Skip to main content

Advanced Ad 2016: Standards, Education to Drive Addressable Ads

Get complete coverage of the Advanced Advertising Summit.

NEW YORK – Solid audience segment definition standards, effective pricing and better education for both buyers and advertisers will help addressable advertising finally live up to its potential, according to a panel discussion here Wednesday.

“The lack of standard audience segments is probably the single biggest impediment, said Acxiom EVP, Communications, TV & Media Eric Schmitt, said at the NYC TV & Video Week Advanced Advertising Summit. He pointed to an earlier discussion that said it could take as much as four-to-six weeks to define audience segments.

“Four-to-six weeks to figure out the target segment is just too long,” Schmitt said.

“We need to provide audience segments that are portable. Advertisers want to define a segment once. Whether it’s first-party data, experiential data, they want to do it once and make it actionable across the ecosystem.”

While the addressable market is growing – estimates are that about 40 million to 50 million homes across the country are addressable – it still makes up less than half of the total TV homes in the country. MediaVest/Spark SVP, director of advanced media  Jonathan Bokor said that achieving scale will be critical.

Cadent CEO Nick Troiano said that most MVPDs plan to expand the addressable universe to about 70 million homes by then end of 2017, but scale isn’t the only factor for success. Being able to effectively navigate the different platforms and work flows between agencies, buyers, advertisers and distributors is critical.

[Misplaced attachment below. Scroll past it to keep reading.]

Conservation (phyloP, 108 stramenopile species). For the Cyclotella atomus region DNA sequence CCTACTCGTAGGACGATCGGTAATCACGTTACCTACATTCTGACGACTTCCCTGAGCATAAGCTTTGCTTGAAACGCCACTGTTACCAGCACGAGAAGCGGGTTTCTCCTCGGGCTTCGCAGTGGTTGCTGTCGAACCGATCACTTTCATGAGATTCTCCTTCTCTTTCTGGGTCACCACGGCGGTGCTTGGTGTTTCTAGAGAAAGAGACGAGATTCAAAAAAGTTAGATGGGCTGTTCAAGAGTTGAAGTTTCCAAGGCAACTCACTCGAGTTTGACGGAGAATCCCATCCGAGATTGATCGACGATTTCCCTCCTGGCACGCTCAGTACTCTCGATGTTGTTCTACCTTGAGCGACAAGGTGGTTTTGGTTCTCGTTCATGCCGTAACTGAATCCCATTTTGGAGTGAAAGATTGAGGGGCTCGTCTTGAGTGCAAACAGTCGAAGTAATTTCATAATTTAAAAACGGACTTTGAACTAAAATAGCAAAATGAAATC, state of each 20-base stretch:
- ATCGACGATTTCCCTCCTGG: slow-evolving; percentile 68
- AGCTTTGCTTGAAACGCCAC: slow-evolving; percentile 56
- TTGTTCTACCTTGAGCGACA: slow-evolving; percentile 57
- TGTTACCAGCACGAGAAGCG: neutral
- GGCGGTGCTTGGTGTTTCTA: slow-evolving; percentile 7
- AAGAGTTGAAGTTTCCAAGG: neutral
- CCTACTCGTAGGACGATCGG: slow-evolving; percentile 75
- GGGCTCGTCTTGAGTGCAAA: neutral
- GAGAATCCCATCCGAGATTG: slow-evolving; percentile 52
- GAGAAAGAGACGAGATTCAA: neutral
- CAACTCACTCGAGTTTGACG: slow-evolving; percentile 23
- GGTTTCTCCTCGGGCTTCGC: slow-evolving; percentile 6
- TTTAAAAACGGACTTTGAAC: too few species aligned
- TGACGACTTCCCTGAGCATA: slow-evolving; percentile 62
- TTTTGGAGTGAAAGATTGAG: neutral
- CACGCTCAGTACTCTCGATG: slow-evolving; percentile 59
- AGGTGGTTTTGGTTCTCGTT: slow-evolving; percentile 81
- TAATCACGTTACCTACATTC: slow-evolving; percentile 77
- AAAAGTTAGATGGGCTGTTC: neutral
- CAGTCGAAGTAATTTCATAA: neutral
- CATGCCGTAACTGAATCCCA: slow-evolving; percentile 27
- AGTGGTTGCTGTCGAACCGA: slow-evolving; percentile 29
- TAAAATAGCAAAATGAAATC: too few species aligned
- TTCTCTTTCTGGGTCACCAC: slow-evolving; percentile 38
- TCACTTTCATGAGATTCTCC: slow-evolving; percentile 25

“Before we see anything close to $500 million or $1 billion, the silos in the walled garden have to come down a bit.” Troiano said. “Until there is a mechanism to work across operators seamlessly, we’ll never get out of the test phase.”

Troiano said the current consolidation trend in the cable industry will help to an extent because it is an “effort to unify platforms. But that’s just on the operator side, it doesn’t touch the agency side.”

Educating buyers, sellers and distributors also is a big component, particularly around pricing. Because addressable ads can have CPMs that are double or triple traditional ad rates it is important to train advertisers and buyers to focus on the “effective” cost of targeting.

AT&T AdWorks vice president and head of marketing Maria Mandel Dunsche, said that on the surface, advanced ads seem pricier – they can garner CPMs of $30 compared to $10 for linear TV – but when you take into account that only 25% of a typical linear audience is seeing an ad, addressable advertising is more efficient.

“The effective CPM [for a linear ad] is $40, and addressable is $30 and is more efficient,” Dunsche said. “We need to look at the net effective CPM, not just the straight linear.”

AT&T has made a strong commitment to addressable advertising – about 14 million of its 25 million TV homes are addressable, up from 12 million last year. Dunsche predicted that overall, addressable ads will reach about 80% of the country in the next five years.

Bokor added that clients want proof that paying that higher price is more effective, something that isn’t as easy to do as it seems.

“We’re still not there in terms of coming up with a standard calculation of CPMs,” Bokor said. “That’s why results are important, to convey to the client that it’s worth the premium to pay. If you can eliminate waste and reach a target audience more likely to buy your product or service, that makes sense.”